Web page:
Sales and marketing expenses for the year were $20.4 million. This compares with a shade over $3 million in the previous year.
Which leaves the company with a 2019 profit of $10.6 million. In 2018 the profit was $0.6 million.
More Google tax
It means Google pays more New Zealand company tax than in the past.
Google says its 2019 tax bill is $3.6 million. In the financial statement the income tax expense is listed as $2.5 million. Apparently the lower number is the tax paid during the 2019 year, while $3.6 million represents the total tax the company will pay.
It’s a lot more tax than in the past. Google paid around $400,000 for the previous year.
Yet it is nothing like the whole story. While Google may have booked $36 million of New Zealand revenue in 2019, the figure is only a small fraction of the total amount of business it did in the country.
Does not include everything
A simple back of an envelope calculation shows Google will have booked a total of well over $NZ500 million in advertising last year. The company also has a cloud computing operation, although that is small compared to its advertising business.
The Australian Competition and Consumer Commission (ACCC) estimates Google made around A$3.7 billion in Australia in 2018.
In 2018 Google changed the way it does business in New Zealand to what it calls its ‘reseller model’. Before that the local office was financed out of the Singapore operation.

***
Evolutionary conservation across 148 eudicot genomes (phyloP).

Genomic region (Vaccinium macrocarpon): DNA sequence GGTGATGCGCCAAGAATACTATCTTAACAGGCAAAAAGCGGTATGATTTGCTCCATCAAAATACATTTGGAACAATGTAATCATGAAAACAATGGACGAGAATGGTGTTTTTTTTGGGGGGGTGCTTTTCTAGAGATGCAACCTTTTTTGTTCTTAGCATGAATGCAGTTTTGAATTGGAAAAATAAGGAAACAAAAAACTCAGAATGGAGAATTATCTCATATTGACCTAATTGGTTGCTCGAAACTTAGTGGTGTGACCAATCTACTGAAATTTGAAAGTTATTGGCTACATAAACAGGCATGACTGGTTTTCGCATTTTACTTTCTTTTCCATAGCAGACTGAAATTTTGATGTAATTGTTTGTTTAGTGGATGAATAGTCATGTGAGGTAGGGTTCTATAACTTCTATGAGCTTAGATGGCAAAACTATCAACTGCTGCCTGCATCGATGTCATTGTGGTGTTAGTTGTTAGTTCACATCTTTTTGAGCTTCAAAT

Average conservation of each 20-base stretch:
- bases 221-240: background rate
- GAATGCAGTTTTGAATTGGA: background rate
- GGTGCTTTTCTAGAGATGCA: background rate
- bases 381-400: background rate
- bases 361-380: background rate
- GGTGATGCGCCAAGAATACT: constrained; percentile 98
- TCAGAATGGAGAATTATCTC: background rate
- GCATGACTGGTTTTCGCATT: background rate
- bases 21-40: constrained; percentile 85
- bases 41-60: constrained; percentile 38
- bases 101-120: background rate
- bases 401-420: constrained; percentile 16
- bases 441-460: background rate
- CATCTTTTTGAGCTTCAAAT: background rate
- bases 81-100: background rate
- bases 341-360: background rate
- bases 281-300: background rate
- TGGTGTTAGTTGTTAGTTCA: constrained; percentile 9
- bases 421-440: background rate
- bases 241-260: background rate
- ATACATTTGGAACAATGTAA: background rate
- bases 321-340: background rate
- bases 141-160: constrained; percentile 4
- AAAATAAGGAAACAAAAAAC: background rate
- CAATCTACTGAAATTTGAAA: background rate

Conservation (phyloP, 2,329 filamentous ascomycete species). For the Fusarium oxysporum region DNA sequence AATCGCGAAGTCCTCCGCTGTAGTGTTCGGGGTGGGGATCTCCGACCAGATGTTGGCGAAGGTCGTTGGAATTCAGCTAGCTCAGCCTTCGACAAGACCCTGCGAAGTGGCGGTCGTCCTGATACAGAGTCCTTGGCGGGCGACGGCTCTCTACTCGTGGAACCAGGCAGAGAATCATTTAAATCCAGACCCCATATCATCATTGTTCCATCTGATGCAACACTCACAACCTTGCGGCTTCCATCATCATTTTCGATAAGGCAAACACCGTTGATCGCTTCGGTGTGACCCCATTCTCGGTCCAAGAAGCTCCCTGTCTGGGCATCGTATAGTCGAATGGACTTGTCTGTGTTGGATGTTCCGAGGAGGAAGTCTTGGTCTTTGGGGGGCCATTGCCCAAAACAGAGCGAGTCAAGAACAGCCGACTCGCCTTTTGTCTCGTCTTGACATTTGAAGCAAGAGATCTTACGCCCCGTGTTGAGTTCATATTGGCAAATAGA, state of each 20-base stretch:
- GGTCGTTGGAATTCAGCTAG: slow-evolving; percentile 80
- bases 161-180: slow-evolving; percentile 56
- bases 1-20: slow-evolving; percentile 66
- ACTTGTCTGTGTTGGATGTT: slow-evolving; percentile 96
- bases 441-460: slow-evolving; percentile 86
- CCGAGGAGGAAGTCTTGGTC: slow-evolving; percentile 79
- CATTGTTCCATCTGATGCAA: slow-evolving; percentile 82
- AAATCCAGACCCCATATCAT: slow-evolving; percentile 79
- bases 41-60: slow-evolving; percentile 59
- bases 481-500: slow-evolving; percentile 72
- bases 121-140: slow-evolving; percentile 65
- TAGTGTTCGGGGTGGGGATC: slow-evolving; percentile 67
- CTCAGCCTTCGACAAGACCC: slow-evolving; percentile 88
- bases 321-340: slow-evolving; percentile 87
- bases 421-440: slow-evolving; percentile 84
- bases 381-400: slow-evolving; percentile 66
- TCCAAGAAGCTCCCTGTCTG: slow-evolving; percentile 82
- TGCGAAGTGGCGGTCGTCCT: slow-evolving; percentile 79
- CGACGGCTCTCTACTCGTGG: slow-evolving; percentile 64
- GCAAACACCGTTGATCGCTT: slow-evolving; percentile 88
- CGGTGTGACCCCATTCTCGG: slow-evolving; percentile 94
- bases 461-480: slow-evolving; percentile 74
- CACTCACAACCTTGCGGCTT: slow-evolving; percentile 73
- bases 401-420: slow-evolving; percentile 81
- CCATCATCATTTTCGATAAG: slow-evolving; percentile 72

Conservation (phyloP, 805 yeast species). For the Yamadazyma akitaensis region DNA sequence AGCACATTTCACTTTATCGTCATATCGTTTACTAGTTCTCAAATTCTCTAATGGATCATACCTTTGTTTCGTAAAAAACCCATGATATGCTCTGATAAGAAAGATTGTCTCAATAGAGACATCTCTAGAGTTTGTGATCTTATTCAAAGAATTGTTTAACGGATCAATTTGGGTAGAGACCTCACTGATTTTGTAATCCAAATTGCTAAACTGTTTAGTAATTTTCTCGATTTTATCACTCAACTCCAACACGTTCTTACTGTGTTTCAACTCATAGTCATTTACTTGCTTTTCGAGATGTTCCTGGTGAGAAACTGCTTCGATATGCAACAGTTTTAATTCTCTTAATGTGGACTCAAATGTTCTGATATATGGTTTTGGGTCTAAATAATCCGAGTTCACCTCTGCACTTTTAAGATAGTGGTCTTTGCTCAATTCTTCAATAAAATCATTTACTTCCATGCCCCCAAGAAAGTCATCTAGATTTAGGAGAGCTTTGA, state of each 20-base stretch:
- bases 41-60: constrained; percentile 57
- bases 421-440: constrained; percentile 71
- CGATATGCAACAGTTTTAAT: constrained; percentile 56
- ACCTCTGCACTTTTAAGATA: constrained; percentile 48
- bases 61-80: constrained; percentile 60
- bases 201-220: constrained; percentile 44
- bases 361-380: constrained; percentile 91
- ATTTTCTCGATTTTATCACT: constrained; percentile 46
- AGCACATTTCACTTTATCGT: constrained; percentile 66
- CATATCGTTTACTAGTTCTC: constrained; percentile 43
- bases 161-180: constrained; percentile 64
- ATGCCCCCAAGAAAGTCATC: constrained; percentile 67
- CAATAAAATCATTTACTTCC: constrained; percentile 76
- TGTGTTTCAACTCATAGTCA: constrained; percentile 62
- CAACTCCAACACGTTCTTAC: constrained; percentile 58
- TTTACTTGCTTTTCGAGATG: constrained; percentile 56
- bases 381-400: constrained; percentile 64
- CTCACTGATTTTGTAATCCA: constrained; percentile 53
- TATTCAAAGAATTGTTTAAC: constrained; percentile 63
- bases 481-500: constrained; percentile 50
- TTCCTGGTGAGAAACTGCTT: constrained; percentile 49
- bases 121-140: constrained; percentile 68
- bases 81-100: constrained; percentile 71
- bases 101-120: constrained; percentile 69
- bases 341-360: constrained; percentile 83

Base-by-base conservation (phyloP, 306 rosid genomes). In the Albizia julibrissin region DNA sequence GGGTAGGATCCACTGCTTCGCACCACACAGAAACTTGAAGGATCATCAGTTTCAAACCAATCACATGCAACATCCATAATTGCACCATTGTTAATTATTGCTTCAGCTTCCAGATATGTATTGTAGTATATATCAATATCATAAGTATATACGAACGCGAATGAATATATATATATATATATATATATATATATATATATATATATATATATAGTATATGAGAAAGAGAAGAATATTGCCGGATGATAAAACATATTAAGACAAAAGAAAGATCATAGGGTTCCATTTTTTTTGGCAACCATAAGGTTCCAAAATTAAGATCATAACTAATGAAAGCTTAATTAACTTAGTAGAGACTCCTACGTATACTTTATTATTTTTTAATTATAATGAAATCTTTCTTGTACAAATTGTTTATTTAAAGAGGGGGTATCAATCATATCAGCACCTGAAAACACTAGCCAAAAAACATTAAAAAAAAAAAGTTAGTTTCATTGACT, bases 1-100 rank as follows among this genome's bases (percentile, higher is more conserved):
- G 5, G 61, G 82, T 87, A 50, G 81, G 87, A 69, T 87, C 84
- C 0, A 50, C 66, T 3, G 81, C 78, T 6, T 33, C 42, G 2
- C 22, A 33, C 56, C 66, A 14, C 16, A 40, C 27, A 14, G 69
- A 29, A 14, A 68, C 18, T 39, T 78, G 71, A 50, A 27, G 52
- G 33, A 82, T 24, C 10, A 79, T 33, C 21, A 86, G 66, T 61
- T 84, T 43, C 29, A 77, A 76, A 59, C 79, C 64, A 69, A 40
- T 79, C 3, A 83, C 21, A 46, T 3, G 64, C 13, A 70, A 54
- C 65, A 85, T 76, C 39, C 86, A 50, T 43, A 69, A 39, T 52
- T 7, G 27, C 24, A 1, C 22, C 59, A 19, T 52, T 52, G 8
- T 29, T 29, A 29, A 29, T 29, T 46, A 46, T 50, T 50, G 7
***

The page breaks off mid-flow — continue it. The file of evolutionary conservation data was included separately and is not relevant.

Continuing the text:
New Zealand’s government has said it hopes to be part of an international approach to the tax problem and will work with the OECD. This has been slow to date and many countries, including Australia, are moving to introduce a digital services tax.
Global sales of smartphones to end users declined 20.2 percent in the first quarter of 2020, according to Gartner, Inc. The global shelter-in-place combined with the economic uncertainty brought on by the Covid-19 pandemic led to demand for smartphones collapsing as consumers stopped spending on nonessential products during the first quarter.
“The coronavirus pandemic caused the global smartphone market to experience its worst decline ever,” said Anshul Gupta, senior research analyst at Gartner.
“Most of the leading Chinese manufacturers and Apple were severely impacted by the temporary closures of their factories in China and reduced consumer spending due to the global shelter-in-place.”